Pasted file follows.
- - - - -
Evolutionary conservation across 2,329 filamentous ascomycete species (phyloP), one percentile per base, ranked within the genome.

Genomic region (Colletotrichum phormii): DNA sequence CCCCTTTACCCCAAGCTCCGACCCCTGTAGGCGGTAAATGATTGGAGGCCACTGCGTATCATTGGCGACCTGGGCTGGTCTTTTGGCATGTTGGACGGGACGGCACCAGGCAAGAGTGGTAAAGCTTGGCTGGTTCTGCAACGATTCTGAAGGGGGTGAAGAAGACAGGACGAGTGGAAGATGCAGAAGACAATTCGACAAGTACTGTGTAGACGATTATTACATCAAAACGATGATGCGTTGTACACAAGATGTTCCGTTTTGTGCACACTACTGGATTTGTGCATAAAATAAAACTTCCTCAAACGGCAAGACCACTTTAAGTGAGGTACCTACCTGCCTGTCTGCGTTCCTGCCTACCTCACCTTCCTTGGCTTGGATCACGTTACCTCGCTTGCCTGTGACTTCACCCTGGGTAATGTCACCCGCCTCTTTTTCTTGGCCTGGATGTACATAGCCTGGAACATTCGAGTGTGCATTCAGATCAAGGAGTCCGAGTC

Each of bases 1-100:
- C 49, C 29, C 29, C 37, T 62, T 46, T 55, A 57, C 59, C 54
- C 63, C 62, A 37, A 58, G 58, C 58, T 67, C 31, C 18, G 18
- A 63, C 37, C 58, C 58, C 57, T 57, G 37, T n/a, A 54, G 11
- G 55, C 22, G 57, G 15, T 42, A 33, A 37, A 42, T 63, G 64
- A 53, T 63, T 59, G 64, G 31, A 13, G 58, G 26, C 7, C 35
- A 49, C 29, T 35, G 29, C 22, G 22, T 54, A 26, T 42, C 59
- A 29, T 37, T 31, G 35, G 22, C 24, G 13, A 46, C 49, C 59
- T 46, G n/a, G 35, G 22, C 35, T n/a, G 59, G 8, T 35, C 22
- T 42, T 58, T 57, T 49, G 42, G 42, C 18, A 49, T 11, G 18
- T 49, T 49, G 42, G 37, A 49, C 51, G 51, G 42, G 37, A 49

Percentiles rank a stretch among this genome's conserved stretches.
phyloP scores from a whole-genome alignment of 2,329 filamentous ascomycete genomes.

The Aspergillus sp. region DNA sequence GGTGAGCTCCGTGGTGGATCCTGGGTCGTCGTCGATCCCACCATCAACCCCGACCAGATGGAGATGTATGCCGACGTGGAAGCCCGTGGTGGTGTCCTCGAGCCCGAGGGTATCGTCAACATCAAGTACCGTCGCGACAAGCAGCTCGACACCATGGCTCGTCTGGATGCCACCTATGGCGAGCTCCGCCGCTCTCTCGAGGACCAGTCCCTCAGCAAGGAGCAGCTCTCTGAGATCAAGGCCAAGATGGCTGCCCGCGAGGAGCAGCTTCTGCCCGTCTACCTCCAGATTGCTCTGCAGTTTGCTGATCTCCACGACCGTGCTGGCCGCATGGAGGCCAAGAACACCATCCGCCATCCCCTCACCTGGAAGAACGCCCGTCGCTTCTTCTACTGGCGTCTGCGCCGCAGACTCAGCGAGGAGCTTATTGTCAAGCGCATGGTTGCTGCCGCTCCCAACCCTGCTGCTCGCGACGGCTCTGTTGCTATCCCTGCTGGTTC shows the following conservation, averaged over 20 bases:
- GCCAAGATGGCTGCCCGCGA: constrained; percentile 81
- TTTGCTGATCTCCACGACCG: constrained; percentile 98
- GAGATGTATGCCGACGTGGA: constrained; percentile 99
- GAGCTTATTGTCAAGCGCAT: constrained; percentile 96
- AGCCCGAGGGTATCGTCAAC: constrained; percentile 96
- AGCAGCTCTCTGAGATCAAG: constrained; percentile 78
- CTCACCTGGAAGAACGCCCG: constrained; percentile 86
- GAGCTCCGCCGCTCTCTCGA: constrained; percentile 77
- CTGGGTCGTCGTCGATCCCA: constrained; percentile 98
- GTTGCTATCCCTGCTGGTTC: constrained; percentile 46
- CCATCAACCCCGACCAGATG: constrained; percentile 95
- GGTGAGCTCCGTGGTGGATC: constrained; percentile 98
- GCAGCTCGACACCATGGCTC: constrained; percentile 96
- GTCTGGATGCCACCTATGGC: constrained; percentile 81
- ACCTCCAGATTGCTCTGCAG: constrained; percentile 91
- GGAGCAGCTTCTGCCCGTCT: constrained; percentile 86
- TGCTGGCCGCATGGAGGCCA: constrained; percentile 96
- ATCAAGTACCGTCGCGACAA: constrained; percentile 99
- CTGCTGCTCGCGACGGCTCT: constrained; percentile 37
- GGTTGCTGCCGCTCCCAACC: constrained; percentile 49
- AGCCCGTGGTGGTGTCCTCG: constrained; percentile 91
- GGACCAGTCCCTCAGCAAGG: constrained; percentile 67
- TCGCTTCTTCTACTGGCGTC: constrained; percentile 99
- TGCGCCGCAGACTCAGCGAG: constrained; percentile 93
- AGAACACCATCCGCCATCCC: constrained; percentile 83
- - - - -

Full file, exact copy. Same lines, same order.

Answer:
Evolutionary conservation across 2,329 filamentous ascomycete species (phyloP), one percentile per base, ranked within the genome.

Genomic region (Colletotrichum phormii): DNA sequence CCCCTTTACCCCAAGCTCCGACCCCTGTAGGCGGTAAATGATTGGAGGCCACTGCGTATCATTGGCGACCTGGGCTGGTCTTTTGGCATGTTGGACGGGACGGCACCAGGCAAGAGTGGTAAAGCTTGGCTGGTTCTGCAACGATTCTGAAGGGGGTGAAGAAGACAGGACGAGTGGAAGATGCAGAAGACAATTCGACAAGTACTGTGTAGACGATTATTACATCAAAACGATGATGCGTTGTACACAAGATGTTCCGTTTTGTGCACACTACTGGATTTGTGCATAAAATAAAACTTCCTCAAACGGCAAGACCACTTTAAGTGAGGTACCTACCTGCCTGTCTGCGTTCCTGCCTACCTCACCTTCCTTGGCTTGGATCACGTTACCTCGCTTGCCTGTGACTTCACCCTGGGTAATGTCACCCGCCTCTTTTTCTTGGCCTGGATGTACATAGCCTGGAACATTCGAGTGTGCATTCAGATCAAGGAGTCCGAGTC

Each of bases 1-100:
- C 49, C 29, C 29, C 37, T 62, T 46, T 55, A 57, C 59, C 54
- C 63, C 62, A 37, A 58, G 58, C 58, T 67, C 31, C 18, G 18
- A 63, C 37, C 58, C 58, C 57, T 57, G 37, T n/a, A 54, G 11
- G 55, C 22, G 57, G 15, T 42, A 33, A 37, A 42, T 63, G 64
- A 53, T 63, T 59, G 64, G 31, A 13, G 58, G 26, C 7, C 35
- A 49, C 29, T 35, G 29, C 22, G 22, T 54, A 26, T 42, C 59
- A 29, T 37, T 31, G 35, G 22, C 24, G 13, A 46, C 49, C 59
- T 46, G n/a, G 35, G 22, C 35, T n/a, G 59, G 8, T 35, C 22
- T 42, T 58, T 57, T 49, G 42, G 42, C 18, A 49, T 11, G 18
- T 49, T 49, G 42, G 37, A 49, C 51, G 51, G 42, G 37, A 49

Percentiles rank a stretch among this genome's conserved stretches.
phyloP scores from a whole-genome alignment of 2,329 filamentous ascomycete genomes.

The Aspergillus sp. region DNA sequence GGTGAGCTCCGTGGTGGATCCTGGGTCGTCGTCGATCCCACCATCAACCCCGACCAGATGGAGATGTATGCCGACGTGGAAGCCCGTGGTGGTGTCCTCGAGCCCGAGGGTATCGTCAACATCAAGTACCGTCGCGACAAGCAGCTCGACACCATGGCTCGTCTGGATGCCACCTATGGCGAGCTCCGCCGCTCTCTCGAGGACCAGTCCCTCAGCAAGGAGCAGCTCTCTGAGATCAAGGCCAAGATGGCTGCCCGCGAGGAGCAGCTTCTGCCCGTCTACCTCCAGATTGCTCTGCAGTTTGCTGATCTCCACGACCGTGCTGGCCGCATGGAGGCCAAGAACACCATCCGCCATCCCCTCACCTGGAAGAACGCCCGTCGCTTCTTCTACTGGCGTCTGCGCCGCAGACTCAGCGAGGAGCTTATTGTCAAGCGCATGGTTGCTGCCGCTCCCAACCCTGCTGCTCGCGACGGCTCTGTTGCTATCCCTGCTGGTTC shows the following conservation, averaged over 20 bases:
- GCCAAGATGGCTGCCCGCGA: constrained; percentile 81
- TTTGCTGATCTCCACGACCG: constrained; percentile 98
- GAGATGTATGCCGACGTGGA: constrained; percentile 99
- GAGCTTATTGTCAAGCGCAT: constrained; percentile 96
- AGCCCGAGGGTATCGTCAAC: constrained; percentile 96
- AGCAGCTCTCTGAGATCAAG: constrained; percentile 78
- CTCACCTGGAAGAACGCCCG: constrained; percentile 86
- GAGCTCCGCCGCTCTCTCGA: constrained; percentile 77
- CTGGGTCGTCGTCGATCCCA: constrained; percentile 98
- GTTGCTATCCCTGCTGGTTC: constrained; percentile 46
- CCATCAACCCCGACCAGATG: constrained; percentile 95
- GGTGAGCTCCGTGGTGGATC: constrained; percentile 98
- GCAGCTCGACACCATGGCTC: constrained; percentile 96
- GTCTGGATGCCACCTATGGC: constrained; percentile 81
- ACCTCCAGATTGCTCTGCAG: constrained; percentile 91
- GGAGCAGCTTCTGCCCGTCT: constrained; percentile 86
- TGCTGGCCGCATGGAGGCCA: constrained; percentile 96
- ATCAAGTACCGTCGCGACAA: constrained; percentile 99
- CTGCTGCTCGCGACGGCTCT: constrained; percentile 37
- GGTTGCTGCCGCTCCCAACC: constrained; percentile 49
- AGCCCGTGGTGGTGTCCTCG: constrained; percentile 91
- GGACCAGTCCCTCAGCAAGG: constrained; percentile 67
- TCGCTTCTTCTACTGGCGTC: constrained; percentile 99
- TGCGCCGCAGACTCAGCGAG: constrained; percentile 93
- AGAACACCATCCGCCATCCC: constrained; percentile 83